PARIS (AP) -- Europe's main stock market indexes nosed higher on Monday as investors cautiously contemplated a further fall in value for the Japanese yen, which sent the benchmark Nikkei index surging more than 2 percent.
Analysts predicted a subdued start to the European trading week with voters in Italy and Cyprus to cast ballots next weekend and Wall Street's closure for Presidents Day.
Traders also digested the relative lack of criticism of Japan at a weekend meeting of Group of 20 finance ministers. Japanese Prime Minister Shinzo Abe has introduced measures that would have the knock-on effect of driving down the yen in a bid to help manufacturers.
After starting the day in negative territory, Europe's main indexes were mixed around midday. Britain's FTSE 100 rose 0.9 percent to 6,318.65. Germany's DAX climbed 0.4 percent at 7,624.8. France's CAC-40 gained 0.2 percent to 3,667.
In a brief research note Monday, Credit Agricole's global market research department said it expects the markets' focus to remain this week on the prospects for recovery among the 17 European Union countries that use the euro. An EU economic forecast is expected out on Friday.
Earlier, Germany's central bank said Europe's biggest economy was on track to avoid a recession amid signs of growth in the first three months of the year. The German economy shrank 0.6 percent in the fourth quarter of 2012. The European Central Bank predicts the eurozone economy will shrink 0.3 percent in 2013 and only start to recover later this year.
Also Monday, French Finance Minister Pierre Moscovici said he is sticking to the Socialist government's increasingly tenuous goal to cut France's state budget deficit to 3 percent of economic output by year-end. France, which officially still expects growth of 0.8 percent this year, has taken deficit-reduction measures — but the state auditor cautioned last week that the level could in fact rise to 4.5 percent.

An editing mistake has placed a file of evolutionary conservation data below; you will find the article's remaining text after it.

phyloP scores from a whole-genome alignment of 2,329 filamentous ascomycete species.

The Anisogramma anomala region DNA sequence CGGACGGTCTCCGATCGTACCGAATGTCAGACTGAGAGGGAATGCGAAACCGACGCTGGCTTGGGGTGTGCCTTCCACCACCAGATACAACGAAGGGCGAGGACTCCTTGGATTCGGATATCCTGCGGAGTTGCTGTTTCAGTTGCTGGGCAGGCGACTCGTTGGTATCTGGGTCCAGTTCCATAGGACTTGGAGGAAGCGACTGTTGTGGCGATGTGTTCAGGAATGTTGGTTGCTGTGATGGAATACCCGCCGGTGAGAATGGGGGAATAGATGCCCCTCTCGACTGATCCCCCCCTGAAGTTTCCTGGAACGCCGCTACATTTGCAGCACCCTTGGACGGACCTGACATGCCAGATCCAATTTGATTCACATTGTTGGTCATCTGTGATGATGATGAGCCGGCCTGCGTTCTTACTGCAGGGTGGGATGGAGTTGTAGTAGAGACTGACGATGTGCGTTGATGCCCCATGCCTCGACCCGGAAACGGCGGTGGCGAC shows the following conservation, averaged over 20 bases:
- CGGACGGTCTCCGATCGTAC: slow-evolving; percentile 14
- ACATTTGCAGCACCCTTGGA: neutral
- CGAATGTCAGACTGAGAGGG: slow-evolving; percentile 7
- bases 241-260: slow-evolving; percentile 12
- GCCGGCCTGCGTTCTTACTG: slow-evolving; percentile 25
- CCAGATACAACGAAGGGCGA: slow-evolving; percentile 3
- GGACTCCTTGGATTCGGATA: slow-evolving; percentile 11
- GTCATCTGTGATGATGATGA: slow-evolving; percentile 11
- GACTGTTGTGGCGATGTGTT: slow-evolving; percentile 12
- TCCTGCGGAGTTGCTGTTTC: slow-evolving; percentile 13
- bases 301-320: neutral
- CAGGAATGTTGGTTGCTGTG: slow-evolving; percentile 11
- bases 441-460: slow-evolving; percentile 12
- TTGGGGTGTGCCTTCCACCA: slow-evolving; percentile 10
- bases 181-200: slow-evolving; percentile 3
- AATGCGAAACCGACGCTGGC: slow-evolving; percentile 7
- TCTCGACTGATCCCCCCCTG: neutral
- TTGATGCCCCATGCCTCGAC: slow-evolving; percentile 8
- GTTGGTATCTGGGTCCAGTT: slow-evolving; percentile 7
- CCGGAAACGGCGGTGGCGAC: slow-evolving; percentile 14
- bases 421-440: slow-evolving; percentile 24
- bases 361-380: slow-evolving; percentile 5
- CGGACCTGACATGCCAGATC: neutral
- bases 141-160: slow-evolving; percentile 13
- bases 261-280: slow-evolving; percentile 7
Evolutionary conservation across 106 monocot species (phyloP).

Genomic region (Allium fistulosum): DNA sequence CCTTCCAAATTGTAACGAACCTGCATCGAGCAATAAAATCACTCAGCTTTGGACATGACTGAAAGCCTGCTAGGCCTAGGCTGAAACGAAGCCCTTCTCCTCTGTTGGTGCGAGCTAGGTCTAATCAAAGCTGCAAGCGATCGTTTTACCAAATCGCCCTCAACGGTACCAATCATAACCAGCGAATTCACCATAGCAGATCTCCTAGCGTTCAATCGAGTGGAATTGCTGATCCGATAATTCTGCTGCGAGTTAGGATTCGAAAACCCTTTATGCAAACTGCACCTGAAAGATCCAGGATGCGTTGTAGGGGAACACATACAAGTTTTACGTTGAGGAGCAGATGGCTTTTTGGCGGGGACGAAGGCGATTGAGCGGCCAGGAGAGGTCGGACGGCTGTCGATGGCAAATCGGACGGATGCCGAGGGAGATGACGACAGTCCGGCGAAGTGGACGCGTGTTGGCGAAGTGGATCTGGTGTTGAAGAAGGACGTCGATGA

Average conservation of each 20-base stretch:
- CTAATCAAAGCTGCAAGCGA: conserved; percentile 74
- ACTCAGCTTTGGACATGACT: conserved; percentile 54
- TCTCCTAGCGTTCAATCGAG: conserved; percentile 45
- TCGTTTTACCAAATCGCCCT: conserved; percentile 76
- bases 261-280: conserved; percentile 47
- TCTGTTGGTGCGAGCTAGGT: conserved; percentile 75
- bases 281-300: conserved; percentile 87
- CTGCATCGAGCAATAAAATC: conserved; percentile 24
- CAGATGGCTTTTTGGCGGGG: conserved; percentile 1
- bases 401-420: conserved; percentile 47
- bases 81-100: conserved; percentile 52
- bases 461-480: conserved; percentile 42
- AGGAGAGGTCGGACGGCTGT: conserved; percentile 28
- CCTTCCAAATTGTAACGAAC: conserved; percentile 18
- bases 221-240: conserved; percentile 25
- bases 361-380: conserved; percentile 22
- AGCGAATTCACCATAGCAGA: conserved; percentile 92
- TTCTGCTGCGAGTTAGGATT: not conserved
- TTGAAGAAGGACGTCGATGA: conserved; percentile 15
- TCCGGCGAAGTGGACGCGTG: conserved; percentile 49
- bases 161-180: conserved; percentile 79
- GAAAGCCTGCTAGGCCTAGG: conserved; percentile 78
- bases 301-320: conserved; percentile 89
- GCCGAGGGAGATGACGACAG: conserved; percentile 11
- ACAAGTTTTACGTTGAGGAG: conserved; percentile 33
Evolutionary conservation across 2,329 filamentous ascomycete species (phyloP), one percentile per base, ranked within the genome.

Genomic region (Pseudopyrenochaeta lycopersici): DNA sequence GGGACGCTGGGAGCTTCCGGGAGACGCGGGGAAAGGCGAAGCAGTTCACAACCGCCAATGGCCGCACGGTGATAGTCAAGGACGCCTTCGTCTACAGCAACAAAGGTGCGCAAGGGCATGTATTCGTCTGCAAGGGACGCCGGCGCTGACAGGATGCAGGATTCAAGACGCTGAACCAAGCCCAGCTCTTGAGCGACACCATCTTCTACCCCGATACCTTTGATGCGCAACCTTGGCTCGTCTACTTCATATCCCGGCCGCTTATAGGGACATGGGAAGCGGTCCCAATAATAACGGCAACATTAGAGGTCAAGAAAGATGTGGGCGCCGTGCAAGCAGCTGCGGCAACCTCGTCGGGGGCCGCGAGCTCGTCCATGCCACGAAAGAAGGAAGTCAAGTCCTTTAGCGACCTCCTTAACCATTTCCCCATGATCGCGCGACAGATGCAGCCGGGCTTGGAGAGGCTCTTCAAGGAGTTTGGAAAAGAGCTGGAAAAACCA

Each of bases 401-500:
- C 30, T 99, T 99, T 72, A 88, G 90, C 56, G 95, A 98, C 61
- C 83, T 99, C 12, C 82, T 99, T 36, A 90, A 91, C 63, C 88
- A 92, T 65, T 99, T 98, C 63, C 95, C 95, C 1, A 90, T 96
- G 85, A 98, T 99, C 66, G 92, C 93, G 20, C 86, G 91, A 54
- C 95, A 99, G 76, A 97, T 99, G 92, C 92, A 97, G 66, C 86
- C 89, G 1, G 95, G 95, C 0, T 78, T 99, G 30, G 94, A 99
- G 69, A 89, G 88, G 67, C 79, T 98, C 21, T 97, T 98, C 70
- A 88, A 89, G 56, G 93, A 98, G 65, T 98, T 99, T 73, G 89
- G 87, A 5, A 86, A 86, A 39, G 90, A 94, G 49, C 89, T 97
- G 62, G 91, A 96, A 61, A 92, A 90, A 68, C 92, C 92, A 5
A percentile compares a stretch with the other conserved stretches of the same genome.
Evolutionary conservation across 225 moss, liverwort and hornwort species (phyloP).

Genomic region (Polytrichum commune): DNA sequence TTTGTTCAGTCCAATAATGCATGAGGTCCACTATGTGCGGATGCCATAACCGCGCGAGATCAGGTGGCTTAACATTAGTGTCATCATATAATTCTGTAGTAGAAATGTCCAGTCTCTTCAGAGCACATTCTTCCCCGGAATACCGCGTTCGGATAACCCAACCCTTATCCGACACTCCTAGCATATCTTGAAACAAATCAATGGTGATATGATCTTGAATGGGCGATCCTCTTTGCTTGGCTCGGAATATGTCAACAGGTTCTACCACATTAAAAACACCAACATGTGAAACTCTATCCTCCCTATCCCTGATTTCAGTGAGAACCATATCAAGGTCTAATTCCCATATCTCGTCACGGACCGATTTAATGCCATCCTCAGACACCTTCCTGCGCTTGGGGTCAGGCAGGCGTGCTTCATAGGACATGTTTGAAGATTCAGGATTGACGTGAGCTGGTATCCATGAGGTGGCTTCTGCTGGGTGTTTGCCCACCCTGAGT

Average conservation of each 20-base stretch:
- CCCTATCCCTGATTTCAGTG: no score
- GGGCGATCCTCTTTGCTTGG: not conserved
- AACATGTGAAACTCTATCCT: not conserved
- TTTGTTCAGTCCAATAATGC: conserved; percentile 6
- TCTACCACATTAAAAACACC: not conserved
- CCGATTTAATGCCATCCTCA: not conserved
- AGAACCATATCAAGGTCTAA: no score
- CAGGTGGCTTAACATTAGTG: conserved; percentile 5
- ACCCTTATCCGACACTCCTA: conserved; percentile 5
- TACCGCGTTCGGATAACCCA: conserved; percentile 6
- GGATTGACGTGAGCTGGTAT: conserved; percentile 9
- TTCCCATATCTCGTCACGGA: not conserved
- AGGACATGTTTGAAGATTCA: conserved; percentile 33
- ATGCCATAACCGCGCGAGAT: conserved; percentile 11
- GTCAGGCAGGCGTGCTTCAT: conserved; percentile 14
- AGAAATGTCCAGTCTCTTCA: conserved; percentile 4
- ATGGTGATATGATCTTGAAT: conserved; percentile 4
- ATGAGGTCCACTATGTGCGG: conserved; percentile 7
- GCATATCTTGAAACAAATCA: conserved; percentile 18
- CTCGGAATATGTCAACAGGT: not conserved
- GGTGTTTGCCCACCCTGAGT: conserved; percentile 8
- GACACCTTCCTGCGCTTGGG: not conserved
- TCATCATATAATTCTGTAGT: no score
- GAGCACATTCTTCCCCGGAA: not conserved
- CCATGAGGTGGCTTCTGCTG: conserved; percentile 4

Moscovici, speaking to reporters in Paris, said he didn't believe France's credibility would be hurt if "something exceptional intervened" that could possibly scale back the deficit reduction target.
Shares of mining giant Anglo-American skidded 2.9 percent to 19.80 pence in London after police in South Africa said several people were shot and injured as miners from rival unions clashed at one of its platinum mines.
Earlier, many eyes in Asia were on Japan, where the Nikkei 225 index in Tokyo surged 2.1 percent to close at 11,407.87. Australia's S&P/ASX 200 rose 0.6 percent to 5,063.40. South Korea's Kospi was marginally higher at 1,981.91.
A lack of G20 criticism for Abe's economic policy appeared to give him a freer hand to pursue Japan's efforts to jolt its manufacturing sector.
"The lack of specificity will mean that the G20 statement will allow further unobstructed" yen weakness in the months ahead, Mitul Kotecha of Credit Agricole CIB said in a market commentary.
The dollar and euro resumed their rise against the Japanese currency. The U.S. greenback fetched 93.96 yen, up 0.46 yen, and the euro also gained 0.46 yen, to 125.43 yen.
Mainland Chinese shares were mixed after a weeklong break for Lunar New Year. The Shanghai Composite Index fell 0.5 percent to 2,421.56. Hong Kong's Hang Seng fell 0.3 percent to 23,381.94.
Last week, the yen fell to a near three-year low against the dollar and the euro. The yen has been steadily declining since December because of expectations that Japan's central bank would take action resulting in a weakening of the yen.
Benchmark oil for March delivery was down 20 cents to $95.65 per barrel in electronic trading on the New York Mercantile Exchange. The contract closed at $95.86 a barrel on the Nymex on Friday.
AP Business Writer Pamela Sampson contributed from Bangkok.